Transdermal resorption of an ethanol- and 2-propanol-containing skin disinfectant
- First Online:
- Cite this article as:
- Kirschner, M.H., Lang, R.A., Breuer, B. et al. Langenbecks Arch Surg (2009) 394: 151. doi:10.1007/s00423-007-0237-7
Background and aims
Ethanol- or 2-propanol-containing disinfectant agents are widely used in medical practice, particularly in the surgical environment. It was the primary objective of this phase I study to comparatively investigate the transdermal resorption of ethanol and 2-propanol within 1 h after dermal application of the two agents as single preparations and a commercial product containing both alcohols in combination, respectively. The secondary objective was to examine whether a mutual influence of the two alcohols in combination exists.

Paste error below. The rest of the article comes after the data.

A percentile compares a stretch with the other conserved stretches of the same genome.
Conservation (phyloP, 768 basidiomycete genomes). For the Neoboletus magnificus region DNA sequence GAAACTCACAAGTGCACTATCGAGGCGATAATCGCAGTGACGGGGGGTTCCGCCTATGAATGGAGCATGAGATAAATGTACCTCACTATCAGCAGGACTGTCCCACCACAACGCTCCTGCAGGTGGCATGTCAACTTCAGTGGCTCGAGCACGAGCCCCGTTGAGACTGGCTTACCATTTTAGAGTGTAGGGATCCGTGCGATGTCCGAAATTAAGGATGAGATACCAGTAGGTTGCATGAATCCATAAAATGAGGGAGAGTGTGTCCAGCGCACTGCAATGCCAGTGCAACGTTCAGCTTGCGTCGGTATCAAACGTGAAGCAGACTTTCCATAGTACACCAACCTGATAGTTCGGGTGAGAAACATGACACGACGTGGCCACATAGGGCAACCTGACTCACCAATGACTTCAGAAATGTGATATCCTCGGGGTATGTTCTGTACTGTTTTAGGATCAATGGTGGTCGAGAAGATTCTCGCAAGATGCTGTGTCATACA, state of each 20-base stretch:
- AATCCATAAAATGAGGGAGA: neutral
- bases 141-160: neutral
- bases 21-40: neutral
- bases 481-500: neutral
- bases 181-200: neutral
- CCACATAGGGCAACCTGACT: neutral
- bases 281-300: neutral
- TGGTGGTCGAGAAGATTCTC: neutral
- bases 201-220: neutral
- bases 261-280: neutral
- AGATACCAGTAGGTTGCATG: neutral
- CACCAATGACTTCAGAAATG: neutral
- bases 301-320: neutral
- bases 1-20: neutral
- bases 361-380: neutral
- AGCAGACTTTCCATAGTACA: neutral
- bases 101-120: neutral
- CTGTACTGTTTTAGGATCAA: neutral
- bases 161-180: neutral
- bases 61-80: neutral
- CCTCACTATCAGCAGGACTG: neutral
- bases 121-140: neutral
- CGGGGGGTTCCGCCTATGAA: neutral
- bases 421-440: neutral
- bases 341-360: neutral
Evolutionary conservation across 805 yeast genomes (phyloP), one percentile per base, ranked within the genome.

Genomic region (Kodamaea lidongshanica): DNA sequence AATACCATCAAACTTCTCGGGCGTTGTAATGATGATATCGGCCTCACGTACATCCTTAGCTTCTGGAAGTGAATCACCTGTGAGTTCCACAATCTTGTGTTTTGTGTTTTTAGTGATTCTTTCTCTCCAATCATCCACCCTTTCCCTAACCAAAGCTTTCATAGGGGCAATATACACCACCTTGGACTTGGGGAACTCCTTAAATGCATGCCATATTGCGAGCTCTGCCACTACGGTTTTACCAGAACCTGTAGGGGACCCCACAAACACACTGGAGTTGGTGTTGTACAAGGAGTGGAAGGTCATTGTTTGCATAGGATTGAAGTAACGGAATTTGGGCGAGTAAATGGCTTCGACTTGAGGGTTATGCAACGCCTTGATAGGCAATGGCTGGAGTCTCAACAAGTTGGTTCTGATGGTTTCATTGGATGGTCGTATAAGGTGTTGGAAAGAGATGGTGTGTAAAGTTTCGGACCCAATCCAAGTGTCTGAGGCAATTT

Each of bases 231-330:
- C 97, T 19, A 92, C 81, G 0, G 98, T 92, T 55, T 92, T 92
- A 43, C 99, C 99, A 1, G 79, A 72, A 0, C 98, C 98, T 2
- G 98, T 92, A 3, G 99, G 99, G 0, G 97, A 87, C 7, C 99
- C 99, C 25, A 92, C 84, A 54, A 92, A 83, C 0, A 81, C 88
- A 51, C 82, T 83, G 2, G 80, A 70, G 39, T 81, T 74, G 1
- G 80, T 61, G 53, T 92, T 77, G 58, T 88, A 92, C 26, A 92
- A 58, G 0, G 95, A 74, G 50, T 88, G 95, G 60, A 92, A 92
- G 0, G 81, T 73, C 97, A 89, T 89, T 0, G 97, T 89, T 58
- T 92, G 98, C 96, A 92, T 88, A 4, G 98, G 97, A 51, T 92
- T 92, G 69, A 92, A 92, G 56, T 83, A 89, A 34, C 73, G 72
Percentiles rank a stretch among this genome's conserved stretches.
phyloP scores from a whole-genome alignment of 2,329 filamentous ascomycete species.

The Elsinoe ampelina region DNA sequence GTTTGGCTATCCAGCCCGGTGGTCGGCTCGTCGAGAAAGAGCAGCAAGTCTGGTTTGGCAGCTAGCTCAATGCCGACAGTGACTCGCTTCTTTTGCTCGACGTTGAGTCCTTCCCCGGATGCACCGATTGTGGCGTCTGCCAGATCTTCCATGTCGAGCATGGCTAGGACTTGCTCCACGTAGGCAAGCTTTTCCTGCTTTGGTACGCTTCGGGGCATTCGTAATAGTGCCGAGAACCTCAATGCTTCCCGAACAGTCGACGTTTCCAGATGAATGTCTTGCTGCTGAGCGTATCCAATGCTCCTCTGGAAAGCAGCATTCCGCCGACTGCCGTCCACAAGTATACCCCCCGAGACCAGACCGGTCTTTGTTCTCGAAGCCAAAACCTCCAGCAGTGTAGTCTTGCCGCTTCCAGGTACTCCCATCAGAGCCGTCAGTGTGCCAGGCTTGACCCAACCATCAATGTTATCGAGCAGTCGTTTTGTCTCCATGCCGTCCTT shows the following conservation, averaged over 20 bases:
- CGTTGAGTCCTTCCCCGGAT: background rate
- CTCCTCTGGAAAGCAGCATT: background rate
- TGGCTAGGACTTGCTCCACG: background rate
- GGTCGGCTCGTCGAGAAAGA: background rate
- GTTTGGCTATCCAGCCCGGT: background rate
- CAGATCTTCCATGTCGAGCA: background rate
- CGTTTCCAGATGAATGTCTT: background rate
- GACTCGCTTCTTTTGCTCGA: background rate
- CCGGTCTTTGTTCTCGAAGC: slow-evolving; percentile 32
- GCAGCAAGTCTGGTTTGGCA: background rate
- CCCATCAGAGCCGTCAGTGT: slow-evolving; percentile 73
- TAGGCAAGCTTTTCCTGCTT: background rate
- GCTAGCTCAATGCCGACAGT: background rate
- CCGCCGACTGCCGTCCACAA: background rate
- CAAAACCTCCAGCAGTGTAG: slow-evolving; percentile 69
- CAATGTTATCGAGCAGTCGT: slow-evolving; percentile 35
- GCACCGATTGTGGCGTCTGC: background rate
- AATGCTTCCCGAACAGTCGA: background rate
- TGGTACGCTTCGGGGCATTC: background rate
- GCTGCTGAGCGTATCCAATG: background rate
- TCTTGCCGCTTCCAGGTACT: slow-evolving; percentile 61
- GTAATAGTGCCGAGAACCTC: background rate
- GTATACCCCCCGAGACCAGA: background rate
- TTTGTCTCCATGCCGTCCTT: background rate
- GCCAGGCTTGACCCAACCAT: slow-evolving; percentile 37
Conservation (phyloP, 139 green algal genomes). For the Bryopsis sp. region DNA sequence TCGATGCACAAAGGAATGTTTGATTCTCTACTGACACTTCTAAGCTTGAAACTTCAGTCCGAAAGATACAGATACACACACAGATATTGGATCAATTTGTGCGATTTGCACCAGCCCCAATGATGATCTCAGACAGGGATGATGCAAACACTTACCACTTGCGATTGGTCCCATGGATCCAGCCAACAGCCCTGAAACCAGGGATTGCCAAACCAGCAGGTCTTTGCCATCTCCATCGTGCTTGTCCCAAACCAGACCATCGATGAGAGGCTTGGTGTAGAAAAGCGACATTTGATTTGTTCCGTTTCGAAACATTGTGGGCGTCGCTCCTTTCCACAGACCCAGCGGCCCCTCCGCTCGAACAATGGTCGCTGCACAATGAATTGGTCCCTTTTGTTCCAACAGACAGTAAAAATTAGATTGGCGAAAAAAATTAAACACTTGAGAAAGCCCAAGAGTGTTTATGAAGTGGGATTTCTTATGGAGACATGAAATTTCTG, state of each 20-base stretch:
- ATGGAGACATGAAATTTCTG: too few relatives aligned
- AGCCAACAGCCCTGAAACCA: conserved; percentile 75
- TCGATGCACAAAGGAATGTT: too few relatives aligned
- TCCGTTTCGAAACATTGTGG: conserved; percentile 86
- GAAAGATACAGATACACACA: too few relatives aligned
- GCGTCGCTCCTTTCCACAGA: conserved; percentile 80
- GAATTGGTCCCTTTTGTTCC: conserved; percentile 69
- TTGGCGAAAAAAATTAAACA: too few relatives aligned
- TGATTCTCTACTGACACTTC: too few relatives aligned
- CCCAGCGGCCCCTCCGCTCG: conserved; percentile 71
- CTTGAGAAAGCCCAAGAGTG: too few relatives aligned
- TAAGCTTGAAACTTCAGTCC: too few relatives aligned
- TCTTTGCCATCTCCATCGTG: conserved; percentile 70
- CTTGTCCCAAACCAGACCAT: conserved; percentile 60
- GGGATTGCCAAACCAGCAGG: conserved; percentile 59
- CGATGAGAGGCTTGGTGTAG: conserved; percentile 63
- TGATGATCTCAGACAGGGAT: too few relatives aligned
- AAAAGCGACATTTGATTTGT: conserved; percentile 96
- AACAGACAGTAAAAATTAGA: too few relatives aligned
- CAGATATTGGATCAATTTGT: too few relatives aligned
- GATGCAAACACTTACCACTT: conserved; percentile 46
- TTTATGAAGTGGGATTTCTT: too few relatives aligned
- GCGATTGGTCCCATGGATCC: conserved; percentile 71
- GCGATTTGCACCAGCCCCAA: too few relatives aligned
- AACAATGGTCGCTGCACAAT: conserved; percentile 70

Materials and methods
Following the double-blind, randomized, three-times cross-over design for this clinical trial, 20 ml of three different alcohol-containing disinfectants were applied on a 200-cm2 gauze swab on skin areas, identical in size and location, of 14 healthy volunteers for 10 min to investigate the absorption rate of ethanol and 2-propanol with special focus on the question whether the two alcohols might influence each other’s absorption rate when being applied in combination.
No clinically relevant enhancement of dermal absorption, with respect to ethanol and 2-propanol, could be observed within 1 h after application, neither when used as single preparations, nor in combination.
Therefore, the use of ethanol- and 2-propanol-containing disinfectants in the medical environment can be considered as safe.